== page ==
Embracing a Bring Your Own Device Policy in the Workplace polled hourly employees and employers across the retail, hospitality, logistics, healthcare, and banking industries to determine sentiment around BYOD policies. Among other findings, the study reveals, across industries, there is little pushback from employees about using their personal devices for work purposes. In fact, 57% of millennials would prefer to use their personal mobile devices to access information such as schedules and training materials. WorkJam also found 69% of employees believe that with the right application, they’d have an easier time picking up shifts that accommodate their schedules.
“Our smartphones are an extension of who we are and being able to integrate aspects of our work lives into our personal devices creates ease and comfort for employees,” says Steven Kramer, cofounder, president, and CEO of WorkJam. “Today, every U.S. workplace relies on smartphones, and the service industry is no exception. If used in conjunction with a BYOD policy, employers can foster a more productive, engaged, and loyal workforce.”
According to Kramer, these findings should call attention to the impact implementing a BYOD workplace policy can have when it comes to building a more engaged and productive workforce.
“It’s never been more imperative that employers put the power of communication and scheduling into employees’ hands,” Kramer says. “Having access to a central repository of training information that can be updated instantaneously will enable employers to retrieve information on their own time, from anywhere. Additionally, there is no longer confusion when policies change. Entire departments are alerted immediately when there’s a change in operations.”
This is where a digital workplace platform can help employers boost employee productivity, increase transparency throughout the company, and improve the employee “experience by harnessing the power of employees’ personal devices.
With WorkJam, getting in touch with a manager is only a few taps away, and important training materials can be accessed whether the employee is at home or work. This gives employees greater control over their work-life balance, boosting morale, and lowering instances of turnover. Organizations that make this investment now can get ahead of the competition while enhancing culture and creating opportunities for increased efficiency.
“It’s no longer a question of whether organizations should adopt a digital workplace policy,” Kramer said. “It’s about when they should make the change.”
15—The Perfect Instagram Hashtag Strategy
16—New Google Analytics Tool
Analytics Bar, a California-based technology start-up, just launched its simple menu bar app for tracking your visitors using Google Analytics in real time of all your apps or websites. Analytics Bar enables website owners to quickly view their total high-level key metrics for the day, such as real-time traffic count, total traffic count, top viewed pages, session count, referral source path, country, and more.
“It is especially useful for those who run multiple websites or apps, having a single point to check them all at once and saving hours of time without having to rummage through the browser for each website or app,” says Greg W., Founder of Analytics Bar. “It cuts out the middle man – the browser, to present your data as quickly as possible.”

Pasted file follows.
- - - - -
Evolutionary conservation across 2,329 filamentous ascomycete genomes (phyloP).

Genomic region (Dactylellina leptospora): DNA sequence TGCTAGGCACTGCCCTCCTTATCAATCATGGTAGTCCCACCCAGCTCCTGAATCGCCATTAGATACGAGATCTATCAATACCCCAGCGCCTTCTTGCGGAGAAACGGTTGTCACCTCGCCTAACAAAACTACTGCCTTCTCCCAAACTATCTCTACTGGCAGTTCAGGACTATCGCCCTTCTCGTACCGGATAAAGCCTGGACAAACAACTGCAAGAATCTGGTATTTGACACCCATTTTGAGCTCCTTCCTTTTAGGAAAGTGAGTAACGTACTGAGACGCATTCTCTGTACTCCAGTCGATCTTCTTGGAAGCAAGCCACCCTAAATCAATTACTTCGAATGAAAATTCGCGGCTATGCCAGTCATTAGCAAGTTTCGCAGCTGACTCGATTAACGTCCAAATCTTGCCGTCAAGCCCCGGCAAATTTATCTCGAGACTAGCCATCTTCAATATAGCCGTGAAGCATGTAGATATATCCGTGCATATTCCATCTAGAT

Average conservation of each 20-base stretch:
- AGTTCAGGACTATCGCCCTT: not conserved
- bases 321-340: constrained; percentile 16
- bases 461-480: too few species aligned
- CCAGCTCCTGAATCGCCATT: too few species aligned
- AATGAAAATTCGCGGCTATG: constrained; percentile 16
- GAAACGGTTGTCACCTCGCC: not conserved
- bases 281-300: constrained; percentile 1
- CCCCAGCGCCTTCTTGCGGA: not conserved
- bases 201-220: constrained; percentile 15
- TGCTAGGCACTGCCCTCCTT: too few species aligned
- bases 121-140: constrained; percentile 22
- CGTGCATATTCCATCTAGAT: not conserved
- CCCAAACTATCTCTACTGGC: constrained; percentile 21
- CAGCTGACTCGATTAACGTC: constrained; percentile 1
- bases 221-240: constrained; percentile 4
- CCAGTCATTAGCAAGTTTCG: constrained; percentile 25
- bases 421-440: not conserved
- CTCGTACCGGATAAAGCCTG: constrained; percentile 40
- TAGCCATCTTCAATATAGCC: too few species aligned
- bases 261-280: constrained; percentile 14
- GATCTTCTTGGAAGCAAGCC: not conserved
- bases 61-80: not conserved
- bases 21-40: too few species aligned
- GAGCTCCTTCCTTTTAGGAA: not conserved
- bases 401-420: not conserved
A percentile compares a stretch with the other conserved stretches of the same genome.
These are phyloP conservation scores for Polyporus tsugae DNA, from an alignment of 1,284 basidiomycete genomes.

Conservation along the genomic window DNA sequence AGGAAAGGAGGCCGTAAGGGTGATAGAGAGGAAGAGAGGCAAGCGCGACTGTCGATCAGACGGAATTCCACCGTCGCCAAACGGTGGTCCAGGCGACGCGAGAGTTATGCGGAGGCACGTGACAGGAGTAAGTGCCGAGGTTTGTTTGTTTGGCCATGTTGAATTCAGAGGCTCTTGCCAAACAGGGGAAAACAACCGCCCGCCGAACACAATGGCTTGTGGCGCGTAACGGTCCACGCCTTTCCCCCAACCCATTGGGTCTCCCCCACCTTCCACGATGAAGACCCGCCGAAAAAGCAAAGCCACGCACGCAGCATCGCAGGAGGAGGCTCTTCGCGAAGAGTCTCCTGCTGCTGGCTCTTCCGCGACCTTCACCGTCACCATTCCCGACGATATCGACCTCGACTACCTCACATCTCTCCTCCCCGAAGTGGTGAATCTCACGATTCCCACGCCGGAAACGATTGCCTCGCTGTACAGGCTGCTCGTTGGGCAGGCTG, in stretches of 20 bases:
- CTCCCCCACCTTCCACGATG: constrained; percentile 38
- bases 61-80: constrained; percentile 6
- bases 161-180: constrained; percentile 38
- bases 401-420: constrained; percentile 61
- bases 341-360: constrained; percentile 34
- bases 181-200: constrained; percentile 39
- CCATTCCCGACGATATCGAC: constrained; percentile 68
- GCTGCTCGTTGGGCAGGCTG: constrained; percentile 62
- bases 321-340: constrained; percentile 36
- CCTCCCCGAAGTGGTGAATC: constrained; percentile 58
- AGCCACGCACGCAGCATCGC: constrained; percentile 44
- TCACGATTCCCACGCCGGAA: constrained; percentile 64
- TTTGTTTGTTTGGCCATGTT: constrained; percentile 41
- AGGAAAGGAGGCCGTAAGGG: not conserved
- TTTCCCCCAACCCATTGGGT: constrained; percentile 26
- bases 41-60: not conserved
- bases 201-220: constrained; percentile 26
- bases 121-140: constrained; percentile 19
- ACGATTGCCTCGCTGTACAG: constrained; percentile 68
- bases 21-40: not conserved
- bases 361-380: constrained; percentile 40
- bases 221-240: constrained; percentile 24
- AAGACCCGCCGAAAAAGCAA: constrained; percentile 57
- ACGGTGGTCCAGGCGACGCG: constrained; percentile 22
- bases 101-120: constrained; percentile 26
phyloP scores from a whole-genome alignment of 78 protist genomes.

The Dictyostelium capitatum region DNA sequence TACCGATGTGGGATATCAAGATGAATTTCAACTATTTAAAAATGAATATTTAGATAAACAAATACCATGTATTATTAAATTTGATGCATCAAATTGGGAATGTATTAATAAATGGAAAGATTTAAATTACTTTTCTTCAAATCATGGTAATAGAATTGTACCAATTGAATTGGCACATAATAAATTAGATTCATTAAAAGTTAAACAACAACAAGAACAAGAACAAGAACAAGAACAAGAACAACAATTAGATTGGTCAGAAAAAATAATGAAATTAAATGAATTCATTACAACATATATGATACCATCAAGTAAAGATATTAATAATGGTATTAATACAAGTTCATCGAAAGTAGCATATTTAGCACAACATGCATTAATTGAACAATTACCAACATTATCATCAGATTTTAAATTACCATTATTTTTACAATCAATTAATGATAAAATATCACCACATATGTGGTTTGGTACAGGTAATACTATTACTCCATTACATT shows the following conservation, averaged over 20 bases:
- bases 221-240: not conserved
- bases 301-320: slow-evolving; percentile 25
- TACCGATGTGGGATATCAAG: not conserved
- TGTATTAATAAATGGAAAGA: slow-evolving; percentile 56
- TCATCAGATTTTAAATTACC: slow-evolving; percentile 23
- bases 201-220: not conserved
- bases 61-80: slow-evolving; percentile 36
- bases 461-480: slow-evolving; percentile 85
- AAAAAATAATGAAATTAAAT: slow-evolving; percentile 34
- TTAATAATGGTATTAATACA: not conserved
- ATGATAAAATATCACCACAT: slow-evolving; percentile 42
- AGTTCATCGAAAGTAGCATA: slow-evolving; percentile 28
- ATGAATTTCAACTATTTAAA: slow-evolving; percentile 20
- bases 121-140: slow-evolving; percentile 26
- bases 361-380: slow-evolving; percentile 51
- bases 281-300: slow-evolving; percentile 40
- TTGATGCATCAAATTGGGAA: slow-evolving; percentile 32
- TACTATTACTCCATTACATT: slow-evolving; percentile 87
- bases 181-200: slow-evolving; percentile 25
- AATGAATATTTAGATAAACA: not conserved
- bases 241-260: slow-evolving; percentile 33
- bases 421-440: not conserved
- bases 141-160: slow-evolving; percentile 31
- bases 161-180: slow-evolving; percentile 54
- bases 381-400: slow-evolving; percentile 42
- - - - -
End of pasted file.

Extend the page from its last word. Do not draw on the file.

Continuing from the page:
Always on, always tracking: Analytics Bar offers the simplest way to stay on top of your Google Analytics traffic with minimal effort all day long in your taskbar. It also provides on-the-go statistics—just open your desktop, view your stats, and go! It is also useful for running a campaign and keeping a close eye to track the performance in real-time.
- Realtime Reporting: Displays real-time and today’s total Google Analytics stats in your taskbar/menu bar.
- Unlimited Site Views: Supports multiple site views at once in your taskbar/menu bar
- Secure Authentication: Provides secure Google Analytics service credential authentication. No username or password required for sign-in.
- Ultra-Fast Refresh Rate: Constant 30-second Google Analytics refresh rate.
- Display Preferences are available for users.
Analytics Bar app is available to download on Windows and macOS.
ACI Worldwide, a leading global provider of real-time electronic payment and banking solutions, recently announced new cloud-based, omni-channel in-store payments capabilities within its UP Merchant Payments solution. ACI’s award-winning UP Merchant Payments now delivers greater control, flexibility and security for merchants as they move more services to the cloud.
The broadened UP Merchant Payments solution is the result of ACI’s acquisition of technology assets from providers RevChip and TranSend, a team of expert developers focused on next-generation terminal payment applications and management platforms. These new capabilities accelerate ACI’s vision of delivering merchants a next-generation, mobile-first digital payment experience in-store.
True omni-channel payments require strong integration between point-of-sale (POS) applications, payments software and payment terminals. ACI’s UP Merchant Payments solution now makes it even easier to integrate these critical systems, enabling a secure, frictionless consumer experience while reducing IT footprint and complexity in the store.
“The move to the cloud provides merchants with challenges as well as opportunities. In order to reap those opportunities, merchants require a technology platform that delivers agnostic control, scalability and security as well as integrated payments and fraud capabilities,” says Sanjay Gupta, executive vice president, ACI Worldwide. “These powerful technology assets allow ACI to deliver merchants an unmatched next-generation in-store digital payment experience.”
The financial details of the RevChip and TranSend asset acquisition were not disclosed; the acquisition is not expected to be financially material to ACI in 2019.